The Ewen/Smith/Walter trio came about in 2011; Smith had relocated to Houston and linked up in a duo with Ewen, subsequently bringing Weasel to Texas for a series of concerts from which the trio concept would take root. Since that time they have recorded three CDs (two eponymously titled albums on ugEXPLODE and Live in Texas, a split release on Chiastic Society and Balance Point Acoustics) and performed live on numerous occasions, including expanded lineups with trumpeter Peter Evans, trombonist Jeb Bishop, or saxophonist Jim Sauter, as well as with Mitchell. As a result of this work, their identity as a unit has become quite singular if somewhat fluid within its circumstances. As Ewen tells it, “I can’t tell if it’s evolved or if it’s the fact that when we record it’s always going to be different. I don’t know if the group is actually shifting or if it’s just random snippets of what we sound like on any particular day.” Walter opines that “it’s interesting to think that there would be an expectation of what our trio sounds like – it’s kind of terrifying to me. I think part of our mutual interest in playing with each other is that each person has a very distinctive musical personality, and that individuality and the counterpoint that results is really important to us.”
The environment around the Duende concert was positive – Smith and Walter were in the Bay Area recording with guitarists Henry Kaiser and Ray Russell while Ewen had gigs nearby, and as the bassist puts it, “we were all in a good mood and it was a fun trip. We were excited to play with Roscoe and even Weasel, when the prospect of playing with him came up, was excited – and he doesn’t get excited very easily!” The concert itself was very well attended, in part because the combination of musicians was somewhat unexpected. Guitarist/composer Karl Evangelista, who studied with Mitchell at Mills and attended the performance, recalled that “you had two people who were really deep in the free jazz vernacular and they knew what Roscoe did, which is that Roscoe just plays, and Sandy’s also kind of solipsistic – not in a negative sense but she’s also not going to trade free jazz licks either. That was the interaction or the potential that I think everyone was fascinated by.” The set consisted of one long piece without breaks or interruptions and no encore, introspective and churning through events, actions, and inquiries.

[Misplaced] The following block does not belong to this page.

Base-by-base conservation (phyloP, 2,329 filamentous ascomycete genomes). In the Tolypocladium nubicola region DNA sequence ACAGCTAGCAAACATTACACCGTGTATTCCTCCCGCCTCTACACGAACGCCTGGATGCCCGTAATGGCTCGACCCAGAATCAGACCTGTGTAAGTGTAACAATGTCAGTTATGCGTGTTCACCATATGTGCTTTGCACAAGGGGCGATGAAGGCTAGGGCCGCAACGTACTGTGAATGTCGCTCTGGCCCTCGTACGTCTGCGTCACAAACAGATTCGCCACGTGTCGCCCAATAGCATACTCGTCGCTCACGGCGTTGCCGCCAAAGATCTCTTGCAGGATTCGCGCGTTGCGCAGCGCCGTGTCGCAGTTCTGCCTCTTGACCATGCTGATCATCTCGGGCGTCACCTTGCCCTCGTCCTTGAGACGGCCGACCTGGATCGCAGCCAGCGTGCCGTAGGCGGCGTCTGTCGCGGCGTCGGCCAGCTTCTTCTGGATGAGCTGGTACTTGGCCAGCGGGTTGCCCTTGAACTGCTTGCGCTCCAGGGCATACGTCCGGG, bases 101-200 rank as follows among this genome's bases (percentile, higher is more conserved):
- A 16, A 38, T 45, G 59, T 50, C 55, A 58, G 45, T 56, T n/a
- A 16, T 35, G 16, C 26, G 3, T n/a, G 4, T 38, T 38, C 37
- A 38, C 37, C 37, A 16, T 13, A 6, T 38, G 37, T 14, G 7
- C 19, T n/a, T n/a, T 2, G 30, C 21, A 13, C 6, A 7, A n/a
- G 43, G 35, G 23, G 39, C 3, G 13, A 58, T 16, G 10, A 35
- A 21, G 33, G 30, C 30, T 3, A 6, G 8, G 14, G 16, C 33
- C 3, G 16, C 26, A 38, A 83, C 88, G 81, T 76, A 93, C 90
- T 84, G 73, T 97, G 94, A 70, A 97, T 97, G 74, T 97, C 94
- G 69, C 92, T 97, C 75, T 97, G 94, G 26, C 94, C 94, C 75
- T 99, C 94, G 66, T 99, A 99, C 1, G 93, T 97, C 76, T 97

Though on paper A Railroad Spike Forms the Voice might look like a guest soloist with free improvisation rhythm section, the session does not operate that way, either on disc or as an event. Significant space is given to solos, duos, and trios, and the piece is as much about, as Smith says, the fact that “we felt obligated to give him our music, which is a little bit different than a meeting with an old master in that sense.” It is a collective sharing of information and approaches, responses and diversions that spiral off into alternate paths or worlds, with silence just as valid an interpretation as sparks that fly. Known for his wide palette of horns, Mitchell here favors sopranino, soprano, and alto saxophones and exalts in closely valued hues and narrowly demarked areas, further accentuating the isolation or apartness of his music. One focus of his instrumental research is Baroque and early music, its crotchety intonation and perceived stasis an unsurprising affinity.